The quintessential region of the south of France, the Provence is the location of the famous French Riviera – a picture perfect destination of glittering coastline meets luxury, jet-set living. The coastal towns of this area – also called the Cote d’Azur – have long been known for their charming appeal and association with elegant lodgings and moneyed visitors.
But look further back in time and this region has a positively ancient history. Many of the towns along the Provence coast were founded by Ancient Greek colonists well over 2,500 years ago; after which, many became part of the Roman Empire. Today, there are examples of this ancient history in the form of amphitheaters, aqueducts, and uncovered amphorae in archeological sites that make it a history lover’s dream.
Map of the Provence
Click to enlarge
Head inland, and there’s still more history. Hilltop villages full of rustic lifestyles hide medieval lanes and monuments, as well as some of France’s most famous vineyards; Roussillon, for example, is well known throughout the world. Combine all this with natural, rugged scenery, and the Provence seems more and more like a storybook than a real destination.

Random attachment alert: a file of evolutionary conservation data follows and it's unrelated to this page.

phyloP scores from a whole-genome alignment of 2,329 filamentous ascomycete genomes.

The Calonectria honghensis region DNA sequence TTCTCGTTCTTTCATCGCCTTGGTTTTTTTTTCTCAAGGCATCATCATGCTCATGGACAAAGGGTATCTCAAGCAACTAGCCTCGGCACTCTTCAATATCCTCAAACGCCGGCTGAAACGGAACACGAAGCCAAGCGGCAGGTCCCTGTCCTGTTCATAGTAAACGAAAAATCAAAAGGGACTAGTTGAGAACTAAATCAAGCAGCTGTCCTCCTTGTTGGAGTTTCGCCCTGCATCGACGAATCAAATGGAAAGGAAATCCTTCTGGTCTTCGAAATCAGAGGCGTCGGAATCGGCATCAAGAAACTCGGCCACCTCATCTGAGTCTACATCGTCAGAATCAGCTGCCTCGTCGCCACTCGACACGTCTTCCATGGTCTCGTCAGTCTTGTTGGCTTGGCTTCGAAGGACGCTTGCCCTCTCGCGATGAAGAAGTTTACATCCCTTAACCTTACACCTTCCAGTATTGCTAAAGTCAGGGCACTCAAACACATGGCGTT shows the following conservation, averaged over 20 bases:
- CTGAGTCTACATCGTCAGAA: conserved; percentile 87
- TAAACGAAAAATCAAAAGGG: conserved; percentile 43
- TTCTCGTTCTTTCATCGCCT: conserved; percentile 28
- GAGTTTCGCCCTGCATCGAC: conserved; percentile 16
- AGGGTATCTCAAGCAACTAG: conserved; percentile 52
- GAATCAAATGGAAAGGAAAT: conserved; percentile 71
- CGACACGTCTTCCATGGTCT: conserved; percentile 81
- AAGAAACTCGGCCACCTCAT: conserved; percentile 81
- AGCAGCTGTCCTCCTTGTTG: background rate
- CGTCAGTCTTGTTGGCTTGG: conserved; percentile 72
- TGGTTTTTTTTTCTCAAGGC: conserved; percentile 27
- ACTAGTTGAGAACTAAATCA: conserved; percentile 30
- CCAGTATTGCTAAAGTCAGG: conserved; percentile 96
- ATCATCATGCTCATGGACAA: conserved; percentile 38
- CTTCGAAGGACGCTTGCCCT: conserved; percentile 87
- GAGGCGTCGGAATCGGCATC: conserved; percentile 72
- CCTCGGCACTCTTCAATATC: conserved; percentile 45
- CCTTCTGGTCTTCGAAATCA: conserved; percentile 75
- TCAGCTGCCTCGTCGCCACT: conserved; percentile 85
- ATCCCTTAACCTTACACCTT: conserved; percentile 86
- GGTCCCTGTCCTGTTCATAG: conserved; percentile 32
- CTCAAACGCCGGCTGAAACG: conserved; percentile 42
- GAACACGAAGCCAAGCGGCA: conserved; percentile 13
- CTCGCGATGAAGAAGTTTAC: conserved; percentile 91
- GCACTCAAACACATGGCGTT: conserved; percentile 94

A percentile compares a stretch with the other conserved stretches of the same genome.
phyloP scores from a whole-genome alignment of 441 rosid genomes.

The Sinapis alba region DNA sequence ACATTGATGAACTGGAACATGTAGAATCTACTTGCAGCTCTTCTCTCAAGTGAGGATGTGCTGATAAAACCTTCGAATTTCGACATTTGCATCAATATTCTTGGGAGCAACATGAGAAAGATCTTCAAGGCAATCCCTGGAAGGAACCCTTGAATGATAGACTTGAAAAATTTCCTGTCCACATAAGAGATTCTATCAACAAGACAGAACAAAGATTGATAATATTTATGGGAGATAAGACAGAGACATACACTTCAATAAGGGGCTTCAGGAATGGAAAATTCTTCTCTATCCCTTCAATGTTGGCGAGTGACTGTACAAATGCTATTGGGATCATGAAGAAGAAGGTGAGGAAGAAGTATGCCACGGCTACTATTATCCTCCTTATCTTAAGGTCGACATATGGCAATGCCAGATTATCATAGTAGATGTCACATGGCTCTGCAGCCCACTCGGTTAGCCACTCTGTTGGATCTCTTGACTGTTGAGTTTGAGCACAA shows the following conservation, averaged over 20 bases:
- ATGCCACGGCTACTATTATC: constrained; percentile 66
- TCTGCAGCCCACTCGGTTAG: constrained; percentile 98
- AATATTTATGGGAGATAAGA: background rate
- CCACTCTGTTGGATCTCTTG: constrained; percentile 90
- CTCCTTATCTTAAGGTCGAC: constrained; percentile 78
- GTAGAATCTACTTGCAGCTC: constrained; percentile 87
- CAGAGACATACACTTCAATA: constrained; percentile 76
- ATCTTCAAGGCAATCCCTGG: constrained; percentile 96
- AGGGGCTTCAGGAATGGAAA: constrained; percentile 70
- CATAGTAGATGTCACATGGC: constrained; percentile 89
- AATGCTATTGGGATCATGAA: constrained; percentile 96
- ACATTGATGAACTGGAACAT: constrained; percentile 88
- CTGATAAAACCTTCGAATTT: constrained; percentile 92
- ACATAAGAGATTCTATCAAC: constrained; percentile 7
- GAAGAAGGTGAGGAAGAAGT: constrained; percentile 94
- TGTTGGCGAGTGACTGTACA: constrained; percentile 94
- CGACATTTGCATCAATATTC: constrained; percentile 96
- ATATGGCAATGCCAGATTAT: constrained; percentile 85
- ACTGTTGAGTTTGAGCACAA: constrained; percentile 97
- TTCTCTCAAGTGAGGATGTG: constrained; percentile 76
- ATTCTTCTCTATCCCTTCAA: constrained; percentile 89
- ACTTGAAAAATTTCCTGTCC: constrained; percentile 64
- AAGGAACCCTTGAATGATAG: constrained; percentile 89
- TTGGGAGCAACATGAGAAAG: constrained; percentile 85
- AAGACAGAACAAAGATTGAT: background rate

But it is real, and you can stay there. There are so many incredible towns, villages and cities to visit in the Provence, or why not stop off at a few different destinations and make it a road trip? Either way, the prestige of the Provence is waiting for you.
Set on the sparkling coast of the French Riviera, Nice has gone from Ancient Greek colony to a getaway for the well-heeled of Europe. Follow in the footsteps of the elite of yesteryear and stroll along the Promenade des Anglais, or get cultural and check out some of the artwork of famous resident Henri Matisse at the Musée Matisse, great for fans of impressionism. Nice comes with a couple of tram lines, a central train station, and even its own airport – the third busiest in France! When it comes to accommodation in Nice, stay somewhere high-end and historic or book yourself into a budget apartment; it’s all here.